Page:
Unravel isn't afraid to admit big data can be complicated. Founders Kunal Agarwal and Shivnath Babu (pictured) realize, for instance, how easy it is for organizations to get caught up trying to find the optimal configuration settings for Hadoop applications and wanted to do something to help.
So, in January they launched Unravel, a startup that provides optimization tools to help users spend less time worrying about their Hadoop infrastructures and focus instead on the true value of big data: making better business decisions.
Unravel does this through a series of visualization tools like Profiler, which maps out data flows and warns users when their configuration settings look off. Another tool, the What-If Engine, lets users see how the performance of their applications would be impacted if those configuration settings, or other parameters, are changed.
Ray Sikka, CEO
The point of leveraging big data analytics is ultimately to make better decisions. Sensitel, a big data startup based in Santa Clara, Calif., helps companies do just that.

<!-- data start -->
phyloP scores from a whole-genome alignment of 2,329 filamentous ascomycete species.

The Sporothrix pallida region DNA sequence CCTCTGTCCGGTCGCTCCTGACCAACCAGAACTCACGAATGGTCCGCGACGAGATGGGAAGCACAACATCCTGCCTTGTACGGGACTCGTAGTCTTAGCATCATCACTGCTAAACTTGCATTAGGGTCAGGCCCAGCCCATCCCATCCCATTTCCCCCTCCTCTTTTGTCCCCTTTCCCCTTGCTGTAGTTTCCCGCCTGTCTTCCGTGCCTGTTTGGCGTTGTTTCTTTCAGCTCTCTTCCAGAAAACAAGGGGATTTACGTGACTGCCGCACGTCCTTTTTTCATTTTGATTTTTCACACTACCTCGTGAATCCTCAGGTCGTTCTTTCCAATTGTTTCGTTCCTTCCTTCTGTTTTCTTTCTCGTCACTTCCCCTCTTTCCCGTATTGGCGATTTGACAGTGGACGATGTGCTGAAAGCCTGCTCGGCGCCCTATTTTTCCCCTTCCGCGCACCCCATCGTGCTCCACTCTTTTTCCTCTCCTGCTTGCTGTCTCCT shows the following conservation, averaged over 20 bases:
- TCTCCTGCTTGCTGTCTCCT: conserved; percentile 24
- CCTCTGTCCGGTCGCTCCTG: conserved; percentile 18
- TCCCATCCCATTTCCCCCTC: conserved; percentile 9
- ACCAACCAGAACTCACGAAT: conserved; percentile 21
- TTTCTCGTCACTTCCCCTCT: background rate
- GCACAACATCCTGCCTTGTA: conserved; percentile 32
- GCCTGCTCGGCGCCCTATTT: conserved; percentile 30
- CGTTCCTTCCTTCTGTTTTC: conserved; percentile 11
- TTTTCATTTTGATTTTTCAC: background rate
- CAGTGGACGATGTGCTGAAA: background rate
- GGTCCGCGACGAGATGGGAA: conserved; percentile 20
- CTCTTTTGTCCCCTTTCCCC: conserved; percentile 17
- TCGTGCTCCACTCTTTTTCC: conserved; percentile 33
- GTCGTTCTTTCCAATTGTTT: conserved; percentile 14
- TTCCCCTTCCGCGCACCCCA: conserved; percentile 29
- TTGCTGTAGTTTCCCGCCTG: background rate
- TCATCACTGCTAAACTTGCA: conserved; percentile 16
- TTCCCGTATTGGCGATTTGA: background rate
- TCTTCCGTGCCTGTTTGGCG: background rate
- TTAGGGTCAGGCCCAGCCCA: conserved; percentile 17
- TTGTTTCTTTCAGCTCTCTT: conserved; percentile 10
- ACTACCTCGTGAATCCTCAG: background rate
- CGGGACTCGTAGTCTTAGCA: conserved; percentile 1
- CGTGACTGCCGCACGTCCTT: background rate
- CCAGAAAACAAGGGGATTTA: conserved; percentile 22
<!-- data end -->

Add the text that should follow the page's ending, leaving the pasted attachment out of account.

By collecting data from tiny embedded sensors, the kind found in everything from smartphones to GPS devices, Sensitel's solutions allow companies to garner insights into parts of their business they rarely could before. Logistics service providers, for instance, use Sensitel's TrackAware solution to track over 100,000 shipments and ensure on-time delivery. Retail chains, meanwhile, leverage Sensitel's Staffcaster tool to identify which parts of their stores are most populated by shoppers (or at least their smartphones), and then direct their staff accordingly.
Sensitel was recently tapped to participate in SAP's Start-Up Focus Program, a program through which SAP helps to grow big data startups whose applications can work in conjunction with the SAP HANA in-memory database.
Carson Darling, Founder
Rest Devices drew a crowd at the big data Strata event this week, but not because of a flashy BI tool or a new Hadoop distribution like many of its peers. Its claim to fame? Pajamas.